By Adam Parsons
BBC sports news correspondent
Beckham's arrival in Buhl is eagerly awaited
There is only one road in and out of the hotel that England's footballers will be using at the World Cup, and even that's pretty hard to find.
You have to drive up the side of a mountain, turn left at the bottom of the ski slope, go on for a mile and then bear off past the Max Grundig Klinik.
You'll probably go wrong somewhere along the line. I know I did.
People have spoken of the team staying in Baden-Baden, but they're actually six miles away, and most of that distance winds its way through forests.
If you like remote, you'd like this.
Of course, come the summer, you won't get near the place. The 90-room Schlosshotel Buhlerhohe has been booked out by the Football Association and it won't be welcoming uninvited visitors.
That one road leading to the entrance will be watched over day and night, and should you try to sneak in, you better bring your crampons.
The FA, having made a habit of trying to find the most isolated hotels possible for its players, has really excelled itself this time.
But if it will feel like a bit of a prison, at least it is a gilded cage.
Luxurious rooms, a splendid swimming pool, even a boutique selling designer clothes for those players who cannot stand a month without retail therapy.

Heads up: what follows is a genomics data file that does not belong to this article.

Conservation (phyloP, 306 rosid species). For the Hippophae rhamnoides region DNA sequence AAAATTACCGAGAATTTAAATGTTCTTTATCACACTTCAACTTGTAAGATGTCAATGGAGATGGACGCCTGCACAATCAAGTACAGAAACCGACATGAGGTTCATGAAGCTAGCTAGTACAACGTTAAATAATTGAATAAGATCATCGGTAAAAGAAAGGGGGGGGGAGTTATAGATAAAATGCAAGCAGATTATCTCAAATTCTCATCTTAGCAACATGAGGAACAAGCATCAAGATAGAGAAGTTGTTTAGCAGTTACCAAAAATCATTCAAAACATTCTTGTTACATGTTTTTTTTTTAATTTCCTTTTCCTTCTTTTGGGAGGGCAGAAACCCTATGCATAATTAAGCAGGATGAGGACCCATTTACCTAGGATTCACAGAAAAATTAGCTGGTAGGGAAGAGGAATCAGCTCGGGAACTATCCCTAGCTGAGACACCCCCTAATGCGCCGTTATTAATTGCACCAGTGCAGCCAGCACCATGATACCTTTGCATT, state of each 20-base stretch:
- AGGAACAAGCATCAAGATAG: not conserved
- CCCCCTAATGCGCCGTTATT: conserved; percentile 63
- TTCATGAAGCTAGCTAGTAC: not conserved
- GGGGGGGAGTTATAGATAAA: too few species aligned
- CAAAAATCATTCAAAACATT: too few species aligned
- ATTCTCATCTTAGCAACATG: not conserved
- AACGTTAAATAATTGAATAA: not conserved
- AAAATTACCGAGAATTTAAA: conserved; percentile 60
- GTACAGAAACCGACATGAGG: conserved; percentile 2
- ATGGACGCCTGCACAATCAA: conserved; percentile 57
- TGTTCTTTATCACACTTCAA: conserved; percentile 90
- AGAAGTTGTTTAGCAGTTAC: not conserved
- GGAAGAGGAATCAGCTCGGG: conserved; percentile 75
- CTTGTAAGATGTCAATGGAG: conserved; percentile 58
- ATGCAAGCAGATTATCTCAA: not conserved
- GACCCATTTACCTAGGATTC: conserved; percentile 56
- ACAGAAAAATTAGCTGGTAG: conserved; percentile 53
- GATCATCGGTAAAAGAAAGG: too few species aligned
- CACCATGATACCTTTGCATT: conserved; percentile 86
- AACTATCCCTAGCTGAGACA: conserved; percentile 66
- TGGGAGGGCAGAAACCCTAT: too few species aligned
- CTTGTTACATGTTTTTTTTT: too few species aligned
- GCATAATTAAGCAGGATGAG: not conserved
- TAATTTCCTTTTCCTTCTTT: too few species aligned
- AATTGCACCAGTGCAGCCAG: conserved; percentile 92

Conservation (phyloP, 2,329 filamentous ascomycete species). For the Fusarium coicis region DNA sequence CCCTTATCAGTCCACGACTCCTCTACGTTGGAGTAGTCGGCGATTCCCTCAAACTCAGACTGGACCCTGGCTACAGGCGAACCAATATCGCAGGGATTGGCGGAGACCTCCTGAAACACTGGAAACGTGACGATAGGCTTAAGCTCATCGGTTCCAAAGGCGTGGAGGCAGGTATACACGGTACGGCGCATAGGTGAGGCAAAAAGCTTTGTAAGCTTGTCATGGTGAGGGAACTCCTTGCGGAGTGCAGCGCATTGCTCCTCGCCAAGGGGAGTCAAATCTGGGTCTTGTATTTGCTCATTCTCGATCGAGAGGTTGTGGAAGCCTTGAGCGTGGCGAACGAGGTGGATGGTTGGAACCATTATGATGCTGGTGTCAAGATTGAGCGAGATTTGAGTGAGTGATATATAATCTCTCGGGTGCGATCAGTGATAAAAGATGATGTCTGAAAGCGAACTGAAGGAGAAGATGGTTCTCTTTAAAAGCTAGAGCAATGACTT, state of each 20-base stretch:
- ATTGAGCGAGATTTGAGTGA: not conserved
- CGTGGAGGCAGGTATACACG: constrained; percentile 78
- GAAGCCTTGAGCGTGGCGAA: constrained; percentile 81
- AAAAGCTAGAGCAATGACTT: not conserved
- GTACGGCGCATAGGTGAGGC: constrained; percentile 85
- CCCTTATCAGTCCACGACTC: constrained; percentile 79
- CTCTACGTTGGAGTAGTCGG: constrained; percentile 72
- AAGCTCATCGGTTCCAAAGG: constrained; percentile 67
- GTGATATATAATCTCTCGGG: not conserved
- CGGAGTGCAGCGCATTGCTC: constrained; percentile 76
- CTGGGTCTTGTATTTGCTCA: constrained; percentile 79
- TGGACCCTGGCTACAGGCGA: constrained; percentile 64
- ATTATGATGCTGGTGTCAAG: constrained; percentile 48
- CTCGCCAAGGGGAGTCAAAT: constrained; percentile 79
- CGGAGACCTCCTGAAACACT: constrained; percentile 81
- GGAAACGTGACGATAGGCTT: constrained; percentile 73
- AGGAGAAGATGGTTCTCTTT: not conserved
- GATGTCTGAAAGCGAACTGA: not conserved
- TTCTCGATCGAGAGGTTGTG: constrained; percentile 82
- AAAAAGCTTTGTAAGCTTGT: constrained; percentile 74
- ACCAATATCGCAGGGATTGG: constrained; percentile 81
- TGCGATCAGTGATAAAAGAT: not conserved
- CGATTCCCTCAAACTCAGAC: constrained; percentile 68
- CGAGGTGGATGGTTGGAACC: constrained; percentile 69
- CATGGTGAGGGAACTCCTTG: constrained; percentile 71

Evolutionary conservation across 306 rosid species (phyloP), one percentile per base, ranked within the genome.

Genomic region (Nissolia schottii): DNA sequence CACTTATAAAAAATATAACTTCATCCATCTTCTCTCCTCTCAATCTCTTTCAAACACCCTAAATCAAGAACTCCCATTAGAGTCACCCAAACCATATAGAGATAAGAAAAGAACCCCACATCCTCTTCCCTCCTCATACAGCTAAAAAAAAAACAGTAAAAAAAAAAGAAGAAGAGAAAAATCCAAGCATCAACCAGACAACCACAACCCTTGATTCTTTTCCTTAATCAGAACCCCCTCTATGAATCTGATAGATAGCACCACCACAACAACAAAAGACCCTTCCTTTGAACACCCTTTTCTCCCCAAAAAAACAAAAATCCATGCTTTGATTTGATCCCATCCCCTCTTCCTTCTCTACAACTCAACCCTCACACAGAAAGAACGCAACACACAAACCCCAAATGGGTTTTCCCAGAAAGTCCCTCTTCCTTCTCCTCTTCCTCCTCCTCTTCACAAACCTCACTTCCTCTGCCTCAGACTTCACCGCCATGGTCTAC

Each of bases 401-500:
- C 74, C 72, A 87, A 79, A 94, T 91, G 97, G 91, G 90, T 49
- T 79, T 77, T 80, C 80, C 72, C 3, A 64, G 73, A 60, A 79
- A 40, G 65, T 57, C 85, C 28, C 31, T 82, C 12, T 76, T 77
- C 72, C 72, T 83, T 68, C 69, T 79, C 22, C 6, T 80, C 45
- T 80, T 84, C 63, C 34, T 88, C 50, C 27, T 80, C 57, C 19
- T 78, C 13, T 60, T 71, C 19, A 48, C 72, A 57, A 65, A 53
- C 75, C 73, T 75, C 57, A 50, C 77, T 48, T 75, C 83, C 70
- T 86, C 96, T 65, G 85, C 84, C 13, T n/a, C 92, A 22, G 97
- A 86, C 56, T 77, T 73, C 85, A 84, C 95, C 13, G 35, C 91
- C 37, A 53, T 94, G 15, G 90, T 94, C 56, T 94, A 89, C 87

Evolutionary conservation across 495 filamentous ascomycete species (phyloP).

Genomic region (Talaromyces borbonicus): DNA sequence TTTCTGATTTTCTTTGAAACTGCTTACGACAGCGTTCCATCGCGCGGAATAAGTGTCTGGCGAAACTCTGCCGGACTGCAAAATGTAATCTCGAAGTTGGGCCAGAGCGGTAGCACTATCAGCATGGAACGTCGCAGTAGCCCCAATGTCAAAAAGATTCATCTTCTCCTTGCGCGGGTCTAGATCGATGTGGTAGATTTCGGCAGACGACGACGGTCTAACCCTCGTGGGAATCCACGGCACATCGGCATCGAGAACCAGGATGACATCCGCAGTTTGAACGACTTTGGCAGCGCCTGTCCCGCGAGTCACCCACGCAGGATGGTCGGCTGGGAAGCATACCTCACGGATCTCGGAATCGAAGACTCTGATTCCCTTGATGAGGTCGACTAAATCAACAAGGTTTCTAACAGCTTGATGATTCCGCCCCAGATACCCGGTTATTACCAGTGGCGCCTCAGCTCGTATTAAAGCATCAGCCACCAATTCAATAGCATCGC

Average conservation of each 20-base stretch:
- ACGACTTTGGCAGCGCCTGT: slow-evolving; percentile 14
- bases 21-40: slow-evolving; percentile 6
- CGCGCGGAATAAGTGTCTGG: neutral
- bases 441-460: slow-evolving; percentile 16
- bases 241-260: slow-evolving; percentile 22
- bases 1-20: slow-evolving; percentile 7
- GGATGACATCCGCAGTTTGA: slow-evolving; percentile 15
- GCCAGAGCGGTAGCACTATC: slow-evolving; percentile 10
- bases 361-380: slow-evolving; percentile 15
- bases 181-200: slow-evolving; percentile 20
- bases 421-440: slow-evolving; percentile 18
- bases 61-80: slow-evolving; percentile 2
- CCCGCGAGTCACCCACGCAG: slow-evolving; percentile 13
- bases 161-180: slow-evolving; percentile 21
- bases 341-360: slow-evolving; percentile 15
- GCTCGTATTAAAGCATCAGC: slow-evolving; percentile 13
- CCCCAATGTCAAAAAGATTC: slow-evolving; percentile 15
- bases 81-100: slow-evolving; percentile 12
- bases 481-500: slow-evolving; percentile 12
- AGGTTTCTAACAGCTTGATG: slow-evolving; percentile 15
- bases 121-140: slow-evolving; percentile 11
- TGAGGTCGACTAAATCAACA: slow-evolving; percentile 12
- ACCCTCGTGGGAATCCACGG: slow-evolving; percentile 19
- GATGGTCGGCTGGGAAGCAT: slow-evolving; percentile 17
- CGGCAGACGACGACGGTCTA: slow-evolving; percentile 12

I should have told the boutique owner to stock up, double the prices, and bring a bit of Knightsbridge to Buhl.
But this is, unmistakably, German.
A large imperial eagle peers down from the top of the building, watching over the hotel. The car park was full of very expensive Mercedes and BMWs. The place exudes a quiet sense of wealth.
The place exudes a quiet sense of wealth
Drive down the mountain, though, and you find an altogether more welcoming place. The home of Buhlertal football club is an unassuming, welcoming sort of place, with a noisy bar and two large pitches.
The FA likes it because, and this may not come as a surprise, it stands at the end of a single-track road.
It's not quite as remote as the hotel, but it's not far off. Security is the FA's watchword, and it has been applied here with vigour.
When we went there, the players were training cheerfully in the snow, and murmuring excitedly about the arrival of England.
Almost to a man, they thought Frank Lampard was the best player in the side, although Wayne Rooney's name got a fair few mentions as well.
Down in the reserved and rather genteel town of Buhl, the average person doesn't seem quite so well informed about the England players.
David Beckham's was the name that got repeated a few times, but rarely in the context of his football ability.
"I would love to see Beckham," said one woman I spoke to amid the peace of Buhl's less-than-bustling high street, her eyes rolling up, her mouth curling into broad smile.
"But I think he might be a bit too busy to come shopping here."
With footballers, though, you should never count on that.